The Biopolitics of Electronic Literature: On the Writings of Mez Breeze


  • Kent Aardse University of Waterloo



Biopolitics identifies a shift in how government operates, specifically at the level of managing the bodies of citizens. The critical thinkers I discuss in this paper––Michel Foucault, Georgio Agamben, Michael Hardt and Antonio Negri––explore biopolitics and the topic of "life": what is life, how is it defined, and whom has the power to control it? In this paper, I argue that the presence of language in electronic literature not only points to the role of language in biopolitical power (or biopower), but also affords electronic literature the ability to act as a site of aesthetic resistance (following Hardt and Negri) operating within and against biopolitical regimes. In particular, I illustrate how 'codework,' a form of electronic literature which integrates natural and programming languages to create its surface-level language, provides a tool from which to think through and work against biopower.  For this, I turn to the writings of Mez Breeze, an electronic author working primarily with codework to explore questions of subjectivity, embodiment, and power in electronic literature.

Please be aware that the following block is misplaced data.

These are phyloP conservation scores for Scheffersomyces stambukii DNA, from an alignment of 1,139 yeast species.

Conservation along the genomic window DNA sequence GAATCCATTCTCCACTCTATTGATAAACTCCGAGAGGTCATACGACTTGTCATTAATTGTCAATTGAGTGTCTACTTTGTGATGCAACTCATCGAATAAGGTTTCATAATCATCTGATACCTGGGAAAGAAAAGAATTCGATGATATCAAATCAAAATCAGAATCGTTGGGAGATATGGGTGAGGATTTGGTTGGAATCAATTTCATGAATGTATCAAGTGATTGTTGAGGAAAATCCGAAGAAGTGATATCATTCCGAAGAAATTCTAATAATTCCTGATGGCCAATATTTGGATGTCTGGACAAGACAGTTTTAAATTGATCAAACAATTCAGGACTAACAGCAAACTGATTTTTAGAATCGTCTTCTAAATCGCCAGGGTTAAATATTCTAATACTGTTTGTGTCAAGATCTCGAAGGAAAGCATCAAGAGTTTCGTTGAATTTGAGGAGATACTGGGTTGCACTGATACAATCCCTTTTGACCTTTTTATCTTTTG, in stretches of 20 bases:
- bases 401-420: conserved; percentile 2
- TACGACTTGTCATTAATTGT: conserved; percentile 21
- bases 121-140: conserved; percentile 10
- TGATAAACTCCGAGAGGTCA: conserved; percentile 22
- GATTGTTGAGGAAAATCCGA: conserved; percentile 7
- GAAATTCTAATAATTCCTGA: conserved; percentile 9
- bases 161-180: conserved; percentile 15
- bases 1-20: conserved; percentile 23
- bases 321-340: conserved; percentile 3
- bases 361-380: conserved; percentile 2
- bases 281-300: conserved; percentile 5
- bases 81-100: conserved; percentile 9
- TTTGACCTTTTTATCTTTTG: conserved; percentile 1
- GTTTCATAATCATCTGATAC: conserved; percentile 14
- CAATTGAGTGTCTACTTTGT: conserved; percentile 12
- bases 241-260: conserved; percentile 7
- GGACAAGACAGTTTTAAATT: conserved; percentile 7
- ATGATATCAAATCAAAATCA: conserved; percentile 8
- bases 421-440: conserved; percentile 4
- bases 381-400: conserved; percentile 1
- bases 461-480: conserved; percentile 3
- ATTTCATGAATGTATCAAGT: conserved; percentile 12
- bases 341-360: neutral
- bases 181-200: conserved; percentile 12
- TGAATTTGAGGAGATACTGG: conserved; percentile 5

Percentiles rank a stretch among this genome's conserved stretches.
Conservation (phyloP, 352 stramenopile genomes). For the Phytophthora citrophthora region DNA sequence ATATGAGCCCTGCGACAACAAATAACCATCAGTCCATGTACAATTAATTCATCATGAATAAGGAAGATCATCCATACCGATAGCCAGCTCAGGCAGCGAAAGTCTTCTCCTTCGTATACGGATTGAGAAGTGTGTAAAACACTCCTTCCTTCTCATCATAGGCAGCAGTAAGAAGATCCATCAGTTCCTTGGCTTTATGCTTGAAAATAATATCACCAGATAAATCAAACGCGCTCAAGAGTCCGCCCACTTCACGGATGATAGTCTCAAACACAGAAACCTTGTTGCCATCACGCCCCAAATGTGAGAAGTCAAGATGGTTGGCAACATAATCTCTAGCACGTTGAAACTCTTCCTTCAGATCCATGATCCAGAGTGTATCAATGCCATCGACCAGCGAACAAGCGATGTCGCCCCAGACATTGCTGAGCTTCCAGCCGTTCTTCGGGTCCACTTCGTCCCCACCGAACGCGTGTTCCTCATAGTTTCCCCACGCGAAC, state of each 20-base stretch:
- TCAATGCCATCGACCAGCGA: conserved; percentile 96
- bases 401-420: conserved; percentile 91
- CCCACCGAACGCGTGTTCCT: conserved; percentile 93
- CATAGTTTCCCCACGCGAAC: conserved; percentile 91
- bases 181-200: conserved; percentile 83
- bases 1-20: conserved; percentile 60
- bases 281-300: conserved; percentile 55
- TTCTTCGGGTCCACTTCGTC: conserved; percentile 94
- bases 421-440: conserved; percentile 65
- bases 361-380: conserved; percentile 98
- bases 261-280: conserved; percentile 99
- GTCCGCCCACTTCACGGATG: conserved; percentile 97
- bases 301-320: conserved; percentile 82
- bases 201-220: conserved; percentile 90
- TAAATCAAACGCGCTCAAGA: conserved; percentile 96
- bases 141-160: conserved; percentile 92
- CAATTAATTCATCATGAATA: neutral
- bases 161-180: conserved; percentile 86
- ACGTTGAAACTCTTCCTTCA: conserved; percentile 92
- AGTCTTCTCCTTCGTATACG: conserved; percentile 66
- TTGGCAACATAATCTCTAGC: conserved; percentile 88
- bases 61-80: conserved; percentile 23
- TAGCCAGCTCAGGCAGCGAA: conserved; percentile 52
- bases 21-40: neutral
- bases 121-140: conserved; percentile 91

Author Biography

Kent Aardse, University of Waterloo

Ph.D Candidate, English Language and Literature






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